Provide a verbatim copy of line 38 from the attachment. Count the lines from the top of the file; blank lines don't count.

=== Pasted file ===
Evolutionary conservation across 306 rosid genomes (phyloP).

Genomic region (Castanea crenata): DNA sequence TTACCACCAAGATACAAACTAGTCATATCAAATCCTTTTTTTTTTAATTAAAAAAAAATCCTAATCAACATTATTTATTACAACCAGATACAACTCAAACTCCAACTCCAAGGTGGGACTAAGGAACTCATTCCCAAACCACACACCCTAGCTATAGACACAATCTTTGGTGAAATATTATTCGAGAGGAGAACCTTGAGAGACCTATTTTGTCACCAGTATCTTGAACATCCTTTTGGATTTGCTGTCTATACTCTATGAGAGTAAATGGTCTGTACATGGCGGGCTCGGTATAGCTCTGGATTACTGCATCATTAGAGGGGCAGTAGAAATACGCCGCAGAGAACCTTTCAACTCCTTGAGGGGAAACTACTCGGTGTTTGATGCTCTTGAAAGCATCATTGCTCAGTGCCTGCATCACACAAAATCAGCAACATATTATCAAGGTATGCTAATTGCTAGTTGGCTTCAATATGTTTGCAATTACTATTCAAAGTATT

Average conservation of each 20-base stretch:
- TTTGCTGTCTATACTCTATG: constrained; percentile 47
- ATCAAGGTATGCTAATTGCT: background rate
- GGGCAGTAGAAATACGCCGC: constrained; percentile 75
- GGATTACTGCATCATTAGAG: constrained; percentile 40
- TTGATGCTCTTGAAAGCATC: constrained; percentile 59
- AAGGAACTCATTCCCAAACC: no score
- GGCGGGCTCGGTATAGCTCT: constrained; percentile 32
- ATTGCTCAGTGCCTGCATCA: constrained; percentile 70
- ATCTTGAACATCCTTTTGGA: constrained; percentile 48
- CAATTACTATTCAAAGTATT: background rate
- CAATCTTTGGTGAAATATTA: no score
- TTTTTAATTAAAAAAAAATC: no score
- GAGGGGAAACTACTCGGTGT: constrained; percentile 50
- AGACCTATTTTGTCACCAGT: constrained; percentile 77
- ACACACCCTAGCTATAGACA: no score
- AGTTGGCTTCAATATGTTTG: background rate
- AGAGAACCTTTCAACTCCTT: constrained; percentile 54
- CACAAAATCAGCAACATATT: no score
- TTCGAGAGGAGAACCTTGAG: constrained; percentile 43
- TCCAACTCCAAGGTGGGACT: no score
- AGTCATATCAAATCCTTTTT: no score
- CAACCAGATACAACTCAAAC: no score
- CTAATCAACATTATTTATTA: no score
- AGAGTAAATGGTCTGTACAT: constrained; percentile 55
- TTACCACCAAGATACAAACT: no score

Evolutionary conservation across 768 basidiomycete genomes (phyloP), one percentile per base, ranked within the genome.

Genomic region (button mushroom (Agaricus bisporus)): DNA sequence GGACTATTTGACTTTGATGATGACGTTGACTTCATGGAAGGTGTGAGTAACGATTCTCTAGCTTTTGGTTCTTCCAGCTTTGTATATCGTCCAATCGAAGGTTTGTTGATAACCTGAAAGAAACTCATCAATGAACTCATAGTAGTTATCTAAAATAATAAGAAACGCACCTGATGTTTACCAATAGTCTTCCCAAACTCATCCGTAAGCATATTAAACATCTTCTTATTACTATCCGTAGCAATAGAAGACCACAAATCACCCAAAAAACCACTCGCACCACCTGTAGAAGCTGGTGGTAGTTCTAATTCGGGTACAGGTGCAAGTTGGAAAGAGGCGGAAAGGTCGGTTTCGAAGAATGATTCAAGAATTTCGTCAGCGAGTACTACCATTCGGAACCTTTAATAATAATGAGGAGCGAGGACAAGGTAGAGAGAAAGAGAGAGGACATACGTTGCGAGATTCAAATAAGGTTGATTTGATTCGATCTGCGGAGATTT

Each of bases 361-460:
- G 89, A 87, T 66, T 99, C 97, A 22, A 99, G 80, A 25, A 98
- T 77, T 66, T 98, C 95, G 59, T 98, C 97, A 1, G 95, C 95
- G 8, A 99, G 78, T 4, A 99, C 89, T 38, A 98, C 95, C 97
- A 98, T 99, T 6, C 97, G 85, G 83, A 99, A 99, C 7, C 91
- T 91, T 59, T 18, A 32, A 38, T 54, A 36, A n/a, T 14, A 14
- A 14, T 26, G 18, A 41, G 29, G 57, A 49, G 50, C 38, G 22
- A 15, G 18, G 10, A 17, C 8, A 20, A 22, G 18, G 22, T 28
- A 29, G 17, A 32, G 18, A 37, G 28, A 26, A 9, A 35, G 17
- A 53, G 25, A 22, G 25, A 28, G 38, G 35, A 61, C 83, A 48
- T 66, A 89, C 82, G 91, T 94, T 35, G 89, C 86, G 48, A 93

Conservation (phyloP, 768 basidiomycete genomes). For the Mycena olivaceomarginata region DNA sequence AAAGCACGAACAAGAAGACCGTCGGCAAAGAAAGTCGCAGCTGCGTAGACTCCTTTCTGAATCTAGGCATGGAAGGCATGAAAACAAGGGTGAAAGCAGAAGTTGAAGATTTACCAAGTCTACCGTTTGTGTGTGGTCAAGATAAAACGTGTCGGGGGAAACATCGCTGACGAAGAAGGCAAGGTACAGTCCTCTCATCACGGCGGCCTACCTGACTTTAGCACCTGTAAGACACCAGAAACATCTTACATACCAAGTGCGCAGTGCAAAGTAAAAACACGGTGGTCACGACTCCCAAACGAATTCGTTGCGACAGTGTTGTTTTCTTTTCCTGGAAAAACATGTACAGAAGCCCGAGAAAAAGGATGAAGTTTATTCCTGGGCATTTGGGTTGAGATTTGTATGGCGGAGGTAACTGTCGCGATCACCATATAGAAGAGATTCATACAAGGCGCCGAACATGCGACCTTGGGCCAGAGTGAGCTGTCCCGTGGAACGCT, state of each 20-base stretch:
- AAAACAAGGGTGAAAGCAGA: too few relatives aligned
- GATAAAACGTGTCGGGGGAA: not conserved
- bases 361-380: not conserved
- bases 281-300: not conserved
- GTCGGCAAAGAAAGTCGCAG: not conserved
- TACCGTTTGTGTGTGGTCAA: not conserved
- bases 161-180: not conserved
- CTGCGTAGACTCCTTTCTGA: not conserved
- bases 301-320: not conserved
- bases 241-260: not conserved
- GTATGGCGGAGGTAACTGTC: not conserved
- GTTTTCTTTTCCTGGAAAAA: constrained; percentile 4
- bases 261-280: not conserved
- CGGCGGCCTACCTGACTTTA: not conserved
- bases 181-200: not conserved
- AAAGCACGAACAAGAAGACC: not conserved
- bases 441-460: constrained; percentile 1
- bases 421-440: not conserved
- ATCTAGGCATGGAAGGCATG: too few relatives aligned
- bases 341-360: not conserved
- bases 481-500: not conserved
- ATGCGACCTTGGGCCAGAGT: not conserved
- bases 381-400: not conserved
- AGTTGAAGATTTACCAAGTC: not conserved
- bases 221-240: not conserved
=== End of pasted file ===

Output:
- A 15, G 18, G 10, A 17, C 8, A 20, A 22, G 18, G 22, T 28